Watersprings eBook

This eBook from the Gutenberg Project consists of approximately 290 pages of information about Watersprings.
and see the childlike appeal of her eyes.  Worst of all the scene at the Vicarage, the book held in her slender fingers, her look of bewilderment and distress—­what a pompous ass he had been, how stupid and coarse!  He thought of writing to her; he did write—­but the dignified patronage of his elder-brotherly style sickened him, and he tore up his unfinished letter.  Why could he not simply say that he cared for her, and was miserable at having hurt her?  That was just, he thought, what he must not do; and yet the idea that she might be making other friends and acquaintances was a jealous horror to him.  He thought of writing to his aunt about it—­he did write regularly to her, but he could not explain what he had done.  Strangest of all, he hardly recognised it as love.  He did not face the idea of a possible life with Maud.  It was to be an amiable and brotherly relation, with a frank confidence and an outspoken affection.  He lost his old tranquil spirits in these reveries.  It was painful to him to find how difficult it was becoming to talk to the undergraduates; his mild and jocose ironies seemed to have deserted him.  He saw little of Jack; they were elaborately unaffected with each other, but each felt that there had been a sort of exposure, and it seemed impossible to regain the old relation.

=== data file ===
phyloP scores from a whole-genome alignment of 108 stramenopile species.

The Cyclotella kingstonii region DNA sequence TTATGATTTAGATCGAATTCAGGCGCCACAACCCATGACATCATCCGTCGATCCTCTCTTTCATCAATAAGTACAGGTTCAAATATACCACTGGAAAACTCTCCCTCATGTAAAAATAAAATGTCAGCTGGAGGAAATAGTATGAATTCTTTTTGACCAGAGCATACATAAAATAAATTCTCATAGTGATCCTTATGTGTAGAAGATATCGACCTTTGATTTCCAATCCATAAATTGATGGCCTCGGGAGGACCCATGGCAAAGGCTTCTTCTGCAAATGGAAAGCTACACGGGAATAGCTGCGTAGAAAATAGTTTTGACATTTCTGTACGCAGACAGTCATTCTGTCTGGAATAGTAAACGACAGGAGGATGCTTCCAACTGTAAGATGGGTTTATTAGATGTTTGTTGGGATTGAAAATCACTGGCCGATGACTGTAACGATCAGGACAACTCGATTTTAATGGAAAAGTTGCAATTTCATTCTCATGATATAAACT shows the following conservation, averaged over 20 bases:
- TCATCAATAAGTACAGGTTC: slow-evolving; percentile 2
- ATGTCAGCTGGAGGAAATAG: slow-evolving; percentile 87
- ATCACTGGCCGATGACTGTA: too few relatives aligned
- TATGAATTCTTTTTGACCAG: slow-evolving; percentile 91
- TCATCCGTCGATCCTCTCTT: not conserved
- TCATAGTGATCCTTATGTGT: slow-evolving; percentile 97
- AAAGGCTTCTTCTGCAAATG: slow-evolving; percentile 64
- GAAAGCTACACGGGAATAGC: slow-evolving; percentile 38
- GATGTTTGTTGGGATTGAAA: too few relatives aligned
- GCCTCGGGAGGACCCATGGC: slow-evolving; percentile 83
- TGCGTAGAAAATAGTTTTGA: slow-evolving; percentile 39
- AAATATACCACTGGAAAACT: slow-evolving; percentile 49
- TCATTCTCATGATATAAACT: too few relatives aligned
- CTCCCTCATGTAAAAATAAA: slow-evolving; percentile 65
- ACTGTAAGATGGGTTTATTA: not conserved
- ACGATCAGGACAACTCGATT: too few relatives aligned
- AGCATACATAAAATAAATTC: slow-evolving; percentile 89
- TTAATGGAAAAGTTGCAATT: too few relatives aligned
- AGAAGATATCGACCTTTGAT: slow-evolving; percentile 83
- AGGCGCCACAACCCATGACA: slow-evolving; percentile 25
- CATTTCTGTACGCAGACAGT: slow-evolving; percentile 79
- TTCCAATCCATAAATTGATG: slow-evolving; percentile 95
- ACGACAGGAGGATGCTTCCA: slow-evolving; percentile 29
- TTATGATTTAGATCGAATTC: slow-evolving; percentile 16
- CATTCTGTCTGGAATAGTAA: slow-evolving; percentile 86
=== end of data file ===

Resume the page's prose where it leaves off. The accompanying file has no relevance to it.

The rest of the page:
One morning he had an unpleasant surprise.  The Dean of the College, Mr. Gretton, a tall, rather grimly handsome man, who was immensely conscientious and laborious, and did his work as well as a virtuous man could, who was not interested in education, and frankly bored by the irresponsibility of undergraduates, walked into his rooms one morning and said, “I hope I don’t interrupt you?  I want to have a word with you about Sandys, as he is your cousin.  There was a dinner in College last night—­a club, I think—­Guthrie and that lot—­and Sandys got undeniably drunk.  They were making a horrible row about two o’clock, and I went down and dispersed them.  There were some outside men there whose names I took; but Sandys was quite out of control, and spoke very impertinently to me.  He must come and apologise, or I shall ask that he may be sent down.  He is a respectable man on the whole, so I shall not push it to extremes.  But he will be gated, of course, and I shall write to his father.  I thought you had better see him, and try if you can do anything.  It is a great nuisance, and the less said about it the better; but of course we can’t stand this kind of thing, and it had better be stopped at once.”

“Yes, I will see him at once,” said Howard.  “I am very sorry.  I did not think he would play the fool like that.”

“One never knows!” said the Dean; “to speak plainly, I don’t think he is doing much good here.  Rather too much a man of the world for my taste.  But there is nothing particular against him, and I don’t want to be hard on him.”

Howard sent for Jack at once.  He came in, in an obviously rebellious frame of mind.

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Watersprings from Project Gutenberg. Public domain.
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